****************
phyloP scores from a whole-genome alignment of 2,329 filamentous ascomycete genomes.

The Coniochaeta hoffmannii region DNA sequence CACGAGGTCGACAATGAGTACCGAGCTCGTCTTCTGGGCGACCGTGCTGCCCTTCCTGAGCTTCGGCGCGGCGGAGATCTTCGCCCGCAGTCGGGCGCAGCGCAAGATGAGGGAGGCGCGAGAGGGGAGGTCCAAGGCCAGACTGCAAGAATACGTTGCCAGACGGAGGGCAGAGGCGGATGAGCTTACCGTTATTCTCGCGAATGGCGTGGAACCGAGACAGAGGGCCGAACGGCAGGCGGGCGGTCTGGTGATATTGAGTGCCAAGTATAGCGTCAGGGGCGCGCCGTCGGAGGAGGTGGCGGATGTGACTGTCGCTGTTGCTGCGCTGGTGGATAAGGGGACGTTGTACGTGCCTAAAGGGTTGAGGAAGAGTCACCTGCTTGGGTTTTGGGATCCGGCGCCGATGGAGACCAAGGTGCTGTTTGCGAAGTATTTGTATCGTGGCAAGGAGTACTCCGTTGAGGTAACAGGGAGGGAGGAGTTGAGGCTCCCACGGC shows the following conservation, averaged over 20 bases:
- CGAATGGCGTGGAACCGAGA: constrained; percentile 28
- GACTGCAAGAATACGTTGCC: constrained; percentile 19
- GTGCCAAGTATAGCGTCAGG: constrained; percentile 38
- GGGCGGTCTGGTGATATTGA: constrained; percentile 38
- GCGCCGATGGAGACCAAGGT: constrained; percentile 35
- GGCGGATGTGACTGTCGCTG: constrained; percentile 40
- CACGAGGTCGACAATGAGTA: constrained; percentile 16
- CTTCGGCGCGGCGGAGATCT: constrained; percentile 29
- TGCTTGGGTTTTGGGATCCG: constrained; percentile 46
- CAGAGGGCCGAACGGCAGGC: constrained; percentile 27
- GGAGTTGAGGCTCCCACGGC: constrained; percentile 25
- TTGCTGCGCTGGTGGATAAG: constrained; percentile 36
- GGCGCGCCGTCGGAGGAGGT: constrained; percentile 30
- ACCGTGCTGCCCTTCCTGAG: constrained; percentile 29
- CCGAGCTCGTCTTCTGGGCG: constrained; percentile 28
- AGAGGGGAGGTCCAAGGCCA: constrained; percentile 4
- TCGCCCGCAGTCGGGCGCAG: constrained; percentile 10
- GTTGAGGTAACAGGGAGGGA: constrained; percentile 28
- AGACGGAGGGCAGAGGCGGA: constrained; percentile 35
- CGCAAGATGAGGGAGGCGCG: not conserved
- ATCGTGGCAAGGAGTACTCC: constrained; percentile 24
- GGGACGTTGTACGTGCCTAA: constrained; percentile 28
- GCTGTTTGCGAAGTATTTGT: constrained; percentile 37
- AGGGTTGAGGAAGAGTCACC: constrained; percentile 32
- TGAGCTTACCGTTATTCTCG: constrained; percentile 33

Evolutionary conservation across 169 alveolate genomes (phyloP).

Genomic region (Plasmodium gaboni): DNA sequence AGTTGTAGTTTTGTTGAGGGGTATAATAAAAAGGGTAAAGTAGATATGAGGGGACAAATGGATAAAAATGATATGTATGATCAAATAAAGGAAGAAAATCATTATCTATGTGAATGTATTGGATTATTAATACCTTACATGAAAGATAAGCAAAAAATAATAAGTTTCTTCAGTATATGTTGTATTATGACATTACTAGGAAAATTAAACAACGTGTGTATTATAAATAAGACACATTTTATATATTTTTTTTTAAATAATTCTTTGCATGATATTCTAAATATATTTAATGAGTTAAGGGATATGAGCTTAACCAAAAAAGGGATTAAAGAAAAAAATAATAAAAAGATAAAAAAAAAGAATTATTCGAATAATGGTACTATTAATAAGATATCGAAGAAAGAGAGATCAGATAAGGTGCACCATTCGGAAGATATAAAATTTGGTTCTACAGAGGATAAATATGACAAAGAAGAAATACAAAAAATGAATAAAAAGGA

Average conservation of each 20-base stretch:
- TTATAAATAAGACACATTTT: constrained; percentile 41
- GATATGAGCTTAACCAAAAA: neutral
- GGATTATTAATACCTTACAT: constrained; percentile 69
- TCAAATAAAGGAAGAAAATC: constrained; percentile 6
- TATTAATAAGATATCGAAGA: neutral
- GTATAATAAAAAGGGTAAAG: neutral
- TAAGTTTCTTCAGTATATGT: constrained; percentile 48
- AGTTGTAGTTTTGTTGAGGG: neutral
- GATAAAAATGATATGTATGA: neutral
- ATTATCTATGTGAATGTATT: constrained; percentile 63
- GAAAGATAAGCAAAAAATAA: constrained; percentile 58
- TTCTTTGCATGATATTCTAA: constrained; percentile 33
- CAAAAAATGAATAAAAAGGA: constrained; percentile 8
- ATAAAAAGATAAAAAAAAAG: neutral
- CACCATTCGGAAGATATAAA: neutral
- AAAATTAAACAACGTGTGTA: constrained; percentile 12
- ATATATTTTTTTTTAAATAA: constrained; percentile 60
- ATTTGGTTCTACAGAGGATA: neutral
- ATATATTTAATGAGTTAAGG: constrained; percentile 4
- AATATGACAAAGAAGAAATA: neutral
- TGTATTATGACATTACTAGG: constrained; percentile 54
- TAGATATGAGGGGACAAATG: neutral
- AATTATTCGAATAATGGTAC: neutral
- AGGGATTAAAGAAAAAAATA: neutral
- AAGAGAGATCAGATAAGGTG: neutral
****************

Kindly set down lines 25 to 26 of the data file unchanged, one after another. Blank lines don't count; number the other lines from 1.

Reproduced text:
- GCTGTTTGCGAAGTATTTGT: constrained; percentile 37
- AGGGTTGAGGAAGAGTCACC: constrained; percentile 32